Things are getting really bad in Virginia. But this group isn’t going down without a fight.
Virginia – Earlier in the week, we reported on how lawmakers over in Virginia were threatening to use the National Guard if members of local law enforcement refused to enforce laws passed in the state that they felt violated the second amendment.
Well, looks like Tazewell County isn’t going down without a fight. On top of calling themselves a second amendment sanctuary county, they’re also crafting a militia as well. The Virginia county has taken the movement that has swept across the state and added an element that is sure to trigger pro gun-grabbing politicians in the state.
Just this past Tuesday, on December 10th, the Board of Supervisors from Tazewell County passed two different resolutions in light of controversy circling those who are pro-gun. The first resolution declared the county to be a second amendment sanctuary. This is not at all surprising to see, as 76 out of 95 counties, 9 out of 38 independent cities, and 13 towns have adopted second amendment sanctuary resolutions.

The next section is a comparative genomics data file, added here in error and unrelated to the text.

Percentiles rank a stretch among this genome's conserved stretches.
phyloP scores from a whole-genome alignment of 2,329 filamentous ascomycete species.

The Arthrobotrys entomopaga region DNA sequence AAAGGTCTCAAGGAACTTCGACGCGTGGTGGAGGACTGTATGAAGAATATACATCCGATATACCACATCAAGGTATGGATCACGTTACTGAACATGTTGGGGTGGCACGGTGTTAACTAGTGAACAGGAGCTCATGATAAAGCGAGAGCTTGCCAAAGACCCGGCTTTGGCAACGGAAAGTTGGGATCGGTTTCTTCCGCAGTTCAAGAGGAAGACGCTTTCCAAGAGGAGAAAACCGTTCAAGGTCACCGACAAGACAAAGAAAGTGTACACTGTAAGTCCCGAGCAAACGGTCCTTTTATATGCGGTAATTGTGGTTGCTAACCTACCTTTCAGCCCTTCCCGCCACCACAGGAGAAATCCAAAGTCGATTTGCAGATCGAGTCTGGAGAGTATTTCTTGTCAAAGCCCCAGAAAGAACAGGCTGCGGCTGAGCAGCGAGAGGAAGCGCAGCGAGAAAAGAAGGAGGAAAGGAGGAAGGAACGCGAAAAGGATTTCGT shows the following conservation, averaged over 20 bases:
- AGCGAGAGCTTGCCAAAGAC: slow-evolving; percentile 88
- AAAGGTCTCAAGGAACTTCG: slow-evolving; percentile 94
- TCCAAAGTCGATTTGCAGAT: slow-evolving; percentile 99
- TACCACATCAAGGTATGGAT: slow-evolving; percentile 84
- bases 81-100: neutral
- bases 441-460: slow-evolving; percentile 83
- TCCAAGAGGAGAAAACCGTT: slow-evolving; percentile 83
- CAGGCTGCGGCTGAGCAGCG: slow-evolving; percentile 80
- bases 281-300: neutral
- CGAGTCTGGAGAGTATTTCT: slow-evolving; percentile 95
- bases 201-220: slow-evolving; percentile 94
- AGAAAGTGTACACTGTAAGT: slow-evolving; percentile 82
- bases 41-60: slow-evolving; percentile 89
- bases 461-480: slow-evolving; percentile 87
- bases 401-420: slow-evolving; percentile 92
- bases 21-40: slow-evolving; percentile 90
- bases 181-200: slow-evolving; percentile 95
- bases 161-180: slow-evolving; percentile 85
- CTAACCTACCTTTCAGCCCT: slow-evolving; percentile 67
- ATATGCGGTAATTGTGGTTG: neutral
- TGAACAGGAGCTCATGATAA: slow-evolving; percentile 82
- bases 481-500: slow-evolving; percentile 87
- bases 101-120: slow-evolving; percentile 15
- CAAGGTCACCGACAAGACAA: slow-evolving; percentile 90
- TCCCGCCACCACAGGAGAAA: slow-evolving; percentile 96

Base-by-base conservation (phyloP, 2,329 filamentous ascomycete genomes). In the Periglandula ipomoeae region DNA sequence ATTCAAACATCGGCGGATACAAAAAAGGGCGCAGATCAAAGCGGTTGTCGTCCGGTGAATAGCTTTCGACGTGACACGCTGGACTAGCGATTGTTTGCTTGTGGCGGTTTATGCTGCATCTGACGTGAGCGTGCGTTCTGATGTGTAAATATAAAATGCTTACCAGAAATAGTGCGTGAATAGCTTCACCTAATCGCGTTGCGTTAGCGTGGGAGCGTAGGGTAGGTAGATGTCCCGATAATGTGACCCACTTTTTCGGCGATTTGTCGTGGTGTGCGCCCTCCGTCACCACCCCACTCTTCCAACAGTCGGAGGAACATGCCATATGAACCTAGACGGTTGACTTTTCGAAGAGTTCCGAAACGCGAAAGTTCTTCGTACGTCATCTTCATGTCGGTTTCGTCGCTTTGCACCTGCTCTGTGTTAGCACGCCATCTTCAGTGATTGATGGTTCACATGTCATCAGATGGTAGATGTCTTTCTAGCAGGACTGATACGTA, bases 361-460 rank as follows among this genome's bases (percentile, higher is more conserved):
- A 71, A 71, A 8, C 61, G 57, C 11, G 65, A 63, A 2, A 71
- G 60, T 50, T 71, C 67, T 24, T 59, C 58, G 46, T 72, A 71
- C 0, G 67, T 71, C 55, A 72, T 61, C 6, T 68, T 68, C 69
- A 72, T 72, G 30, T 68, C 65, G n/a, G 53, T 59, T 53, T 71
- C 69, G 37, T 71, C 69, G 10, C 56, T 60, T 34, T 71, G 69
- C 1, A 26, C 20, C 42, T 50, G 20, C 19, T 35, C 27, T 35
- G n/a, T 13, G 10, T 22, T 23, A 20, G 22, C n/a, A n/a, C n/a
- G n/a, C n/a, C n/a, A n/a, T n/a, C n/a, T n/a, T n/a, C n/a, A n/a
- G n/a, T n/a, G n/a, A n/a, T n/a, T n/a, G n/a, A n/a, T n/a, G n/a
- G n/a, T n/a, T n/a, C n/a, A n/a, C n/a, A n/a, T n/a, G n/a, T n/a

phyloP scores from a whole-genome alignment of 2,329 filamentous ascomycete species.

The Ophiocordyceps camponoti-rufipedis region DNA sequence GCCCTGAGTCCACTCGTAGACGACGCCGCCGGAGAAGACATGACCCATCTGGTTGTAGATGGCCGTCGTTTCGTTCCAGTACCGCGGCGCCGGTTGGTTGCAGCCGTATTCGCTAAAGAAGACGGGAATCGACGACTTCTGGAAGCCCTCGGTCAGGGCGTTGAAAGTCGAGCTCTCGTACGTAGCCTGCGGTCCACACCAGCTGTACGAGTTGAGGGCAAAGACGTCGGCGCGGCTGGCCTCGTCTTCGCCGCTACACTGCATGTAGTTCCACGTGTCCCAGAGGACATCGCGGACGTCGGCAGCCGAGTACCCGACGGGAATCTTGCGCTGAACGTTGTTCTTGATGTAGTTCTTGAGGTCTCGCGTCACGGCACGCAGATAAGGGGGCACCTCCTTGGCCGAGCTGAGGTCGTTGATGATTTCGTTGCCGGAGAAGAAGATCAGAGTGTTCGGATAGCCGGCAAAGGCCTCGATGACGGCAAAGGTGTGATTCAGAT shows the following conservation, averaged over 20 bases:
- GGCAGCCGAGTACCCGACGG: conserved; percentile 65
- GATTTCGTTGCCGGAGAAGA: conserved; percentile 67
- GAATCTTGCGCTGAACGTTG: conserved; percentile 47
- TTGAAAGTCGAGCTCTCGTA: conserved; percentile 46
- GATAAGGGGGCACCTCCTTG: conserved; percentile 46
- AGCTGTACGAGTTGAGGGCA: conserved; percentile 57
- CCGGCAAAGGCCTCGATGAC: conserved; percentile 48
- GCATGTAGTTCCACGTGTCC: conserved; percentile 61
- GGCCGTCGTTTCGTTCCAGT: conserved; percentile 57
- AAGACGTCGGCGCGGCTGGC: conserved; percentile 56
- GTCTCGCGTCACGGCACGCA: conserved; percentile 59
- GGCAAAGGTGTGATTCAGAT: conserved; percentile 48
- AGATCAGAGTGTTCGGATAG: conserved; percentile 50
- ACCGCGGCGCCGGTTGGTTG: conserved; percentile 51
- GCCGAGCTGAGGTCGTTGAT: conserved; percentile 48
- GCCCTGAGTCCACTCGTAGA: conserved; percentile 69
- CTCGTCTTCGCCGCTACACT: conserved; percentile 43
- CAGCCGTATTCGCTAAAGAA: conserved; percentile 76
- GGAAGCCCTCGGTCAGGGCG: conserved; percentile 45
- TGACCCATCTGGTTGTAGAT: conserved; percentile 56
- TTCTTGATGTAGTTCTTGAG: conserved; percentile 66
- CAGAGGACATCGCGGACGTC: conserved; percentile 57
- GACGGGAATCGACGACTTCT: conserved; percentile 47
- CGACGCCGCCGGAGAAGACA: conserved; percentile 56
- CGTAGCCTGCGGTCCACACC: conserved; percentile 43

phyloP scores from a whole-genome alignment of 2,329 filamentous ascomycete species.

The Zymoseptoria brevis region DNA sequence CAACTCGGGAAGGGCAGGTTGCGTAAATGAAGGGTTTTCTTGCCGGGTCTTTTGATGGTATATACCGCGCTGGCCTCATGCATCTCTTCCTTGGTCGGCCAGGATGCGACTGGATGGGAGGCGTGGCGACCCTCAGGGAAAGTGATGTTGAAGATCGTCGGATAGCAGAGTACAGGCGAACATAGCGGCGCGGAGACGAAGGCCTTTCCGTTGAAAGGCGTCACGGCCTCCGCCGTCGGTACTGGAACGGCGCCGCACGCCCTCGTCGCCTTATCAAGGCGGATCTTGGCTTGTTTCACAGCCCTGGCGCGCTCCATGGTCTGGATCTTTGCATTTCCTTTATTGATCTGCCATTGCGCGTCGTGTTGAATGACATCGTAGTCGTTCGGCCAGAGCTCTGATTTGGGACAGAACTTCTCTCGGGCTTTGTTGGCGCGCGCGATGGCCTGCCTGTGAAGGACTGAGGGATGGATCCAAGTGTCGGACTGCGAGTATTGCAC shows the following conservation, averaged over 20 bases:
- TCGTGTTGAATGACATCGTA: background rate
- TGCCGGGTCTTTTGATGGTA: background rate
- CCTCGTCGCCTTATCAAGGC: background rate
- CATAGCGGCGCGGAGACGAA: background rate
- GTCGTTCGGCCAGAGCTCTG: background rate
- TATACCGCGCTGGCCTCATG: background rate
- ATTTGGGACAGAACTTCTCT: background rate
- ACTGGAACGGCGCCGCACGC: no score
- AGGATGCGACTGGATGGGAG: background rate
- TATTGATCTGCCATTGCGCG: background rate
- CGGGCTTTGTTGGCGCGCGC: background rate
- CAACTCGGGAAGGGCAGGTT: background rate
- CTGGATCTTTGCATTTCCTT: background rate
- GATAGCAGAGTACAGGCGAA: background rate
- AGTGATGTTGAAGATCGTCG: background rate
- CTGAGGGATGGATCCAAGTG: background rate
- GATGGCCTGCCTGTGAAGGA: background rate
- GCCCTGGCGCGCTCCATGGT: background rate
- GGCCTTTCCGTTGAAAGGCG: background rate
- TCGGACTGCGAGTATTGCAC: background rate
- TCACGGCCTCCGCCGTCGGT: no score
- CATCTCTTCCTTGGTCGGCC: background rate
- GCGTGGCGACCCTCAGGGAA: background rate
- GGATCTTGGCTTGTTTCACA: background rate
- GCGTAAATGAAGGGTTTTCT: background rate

The second item on the agenda was the proposition of establishing a militia in the county. When both of the resolutions passed, the crowd cheered loudly in support of the decisions. Also, the resolutions didn’t exactly pass by a small margin; the votes were unanimous, with more than 200 citizens standing by in support.
The motion of the creation of the militia had already succeeded in an unofficial way based on the results of a survey conducted earlier in the month by county officials. But Board Chairman Travis Hackworth said people have persisted to press for the district to declare itself a second amendment sanctuary.
Hackworth went on to state that there were three attorneys on the Board of Supervisors. Many of the other declarations made from other counties in Virginia were closely checked by the three attorneys to ensure nothing important would be glossed over or left out.
Two of the biggest factors in resolutions such as these can be boiled down to funding and prosecution.
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